“I had tossed around the idea of edit­ing them and get­ting a copy self-pub­lished just for me, but it’s not some­thing I ever fol­lowed through on,” she says. “I was just happy to have fi­nally got­ten my sto­ries writ­ten down.”

She highly rec­om­mends the writ­ing chal­lenge to any­one who has ever thought of writ­ing a novel. She says it’s im­por­tant to set your own goals be­cause that could be the full 50,000 words or even just putting words on a page ev­ery sin­gle day. She rec­om­mends that writ­ers plan­ning to reach the full word count start plan­ning in Oc­to­ber.

“Pull out those story-plan­ning roller­coast­ers you did in ele­men­tary school and find the begin­ning, mid­dle and end. You’ll thank your­self mid­way through Novem­ber,” she says.

As for Caelin, she says she’s just glad to be fin­ished and to have more free time now that she doesn’t have to be in front of the com­puter so much - un­til next year.

“I’ve learned it’s re­ally hard to jug­gle writ­ing a novel, go­ing to school and start­ing some pretty big knit­ting projects all at the same time.”

NKEC Safe Grad pan­cake break­fast and pic­ture with Santa Dec. 15, 7:30-10:30 a.m. at the Can­ning fire hall. Free will of­fer­ing.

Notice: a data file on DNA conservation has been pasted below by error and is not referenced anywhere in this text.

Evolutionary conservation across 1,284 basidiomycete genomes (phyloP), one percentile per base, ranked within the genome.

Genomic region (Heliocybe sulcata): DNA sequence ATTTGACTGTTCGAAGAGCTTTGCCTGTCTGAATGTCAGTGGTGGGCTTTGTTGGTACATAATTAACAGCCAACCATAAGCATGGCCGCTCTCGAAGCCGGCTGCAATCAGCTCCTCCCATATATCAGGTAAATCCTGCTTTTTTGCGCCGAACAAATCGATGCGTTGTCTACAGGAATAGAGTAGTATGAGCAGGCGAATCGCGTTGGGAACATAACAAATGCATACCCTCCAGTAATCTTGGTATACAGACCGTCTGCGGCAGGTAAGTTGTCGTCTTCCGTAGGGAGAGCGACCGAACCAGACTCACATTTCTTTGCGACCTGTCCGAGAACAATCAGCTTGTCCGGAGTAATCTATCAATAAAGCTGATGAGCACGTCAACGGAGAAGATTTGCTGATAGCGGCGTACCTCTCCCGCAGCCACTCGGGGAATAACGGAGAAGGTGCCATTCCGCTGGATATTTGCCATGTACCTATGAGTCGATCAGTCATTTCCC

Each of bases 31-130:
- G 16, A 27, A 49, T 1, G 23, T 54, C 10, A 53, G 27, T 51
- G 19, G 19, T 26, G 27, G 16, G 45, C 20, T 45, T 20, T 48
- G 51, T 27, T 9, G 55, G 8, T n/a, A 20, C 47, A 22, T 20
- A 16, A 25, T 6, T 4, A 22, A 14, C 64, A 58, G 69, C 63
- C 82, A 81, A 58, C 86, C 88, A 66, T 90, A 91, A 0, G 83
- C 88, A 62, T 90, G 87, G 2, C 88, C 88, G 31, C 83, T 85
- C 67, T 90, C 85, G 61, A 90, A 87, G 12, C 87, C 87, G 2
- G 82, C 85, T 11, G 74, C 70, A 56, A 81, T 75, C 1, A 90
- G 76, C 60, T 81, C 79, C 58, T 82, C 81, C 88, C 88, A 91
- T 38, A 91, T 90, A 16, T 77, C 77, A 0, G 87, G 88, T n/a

Scott’s Bay Re­cre­ation chil­dren’s Christ­mas party Dec. 16, 2 p.m. at the com­mu­nity hall. Crafts, games, piñata, treat bags, McDon­alds, and Santa. Kids eat free. Donna 902-582-7141 or Fred 902-300-7472.


Glooscap Ele­men­tary skat­ing party Dec. 21 with hot choco­late. Vol­un­teers needed to tie skates and can join stu­dents on ice. Hel­mets re­quired. Christ­mas break Dec. 22-Jan. 2.


Scott’s Bay Union Church Christ­mas con­cert Dec. 23, 2 p.m. Cook­ies and hot drinks af­ter­ward. Ev­ery­one wel­come. To take part or bake con­tact Tina 902-582-7626. Re­v­erse storm date of Dec. 20, 7 p.m. if long range fore­cast looks stormy. No Christ­mas Eve ser­vice.


Can­ning Field­wood Her­itage So­ci­ety his­tor­i­cal cal­en­dars avail­able at par­tic­i­pat­ing busi­nesses.


Can­ning’s CAPRE, Light 4 Learn­ing, pro­vid­ing so­lar power to Uganda schools. Christ­mas cards by Doretta $15 box of 10. light4lear­n­ing@hot­


Can­ning Li­brary writ­ing group Mon­days 2-4 p.m. Preschoole­r’s Sto­ry­time Fri­day 10:30 a.m., with adult. Vol­un­teers and teen books wanted. Open: Tues­days 2-5 p.m. and 6-8 p.m., Wed­nes­days 6-8 p.m., Thurs­day 2-5 p.m., Fri­day 5-7:30 p.m. and Satur­day 10 a.m.-1 p.m.


Scott’s Bay Com­mu­nity Hall As­so­ci­a­tion New Year’s Eve party Dec. 31. Mu­sic, party favours cham­pagne toast, se­lec­tion of meats, cheeses, crack­ers, breads, and sweets. Bar open 8 p.m.mid­night. $10 in ad­vance. Jerry 902-582-7489 or jer­rychunt­ley@, Hope 902-582-3603 or dah.corkum@ex­plor­


Can­ning Le­gion New Year’s dance 9 p.m.-1 a.m. Mu­sic by Tony and Len­nie Bark­house. Ev­ery­one wel­come. Tick­ets avail­able at the Le­gion. 19 plus. $35 cou­ple or $20 sin­gle. Light lunch served at mid­night. 902582-7246.


Port Wil­liams res­i­dent Caelin Ansems, 14, has suc­cess­fully com­pleted the NaNoWriMo chal­lenge, hav­ing writ­ten 50,000 words to­wards a novel dur­ing the month of Novem­ber. She says she hopes to have her fan­tasy novel pub­lished one day.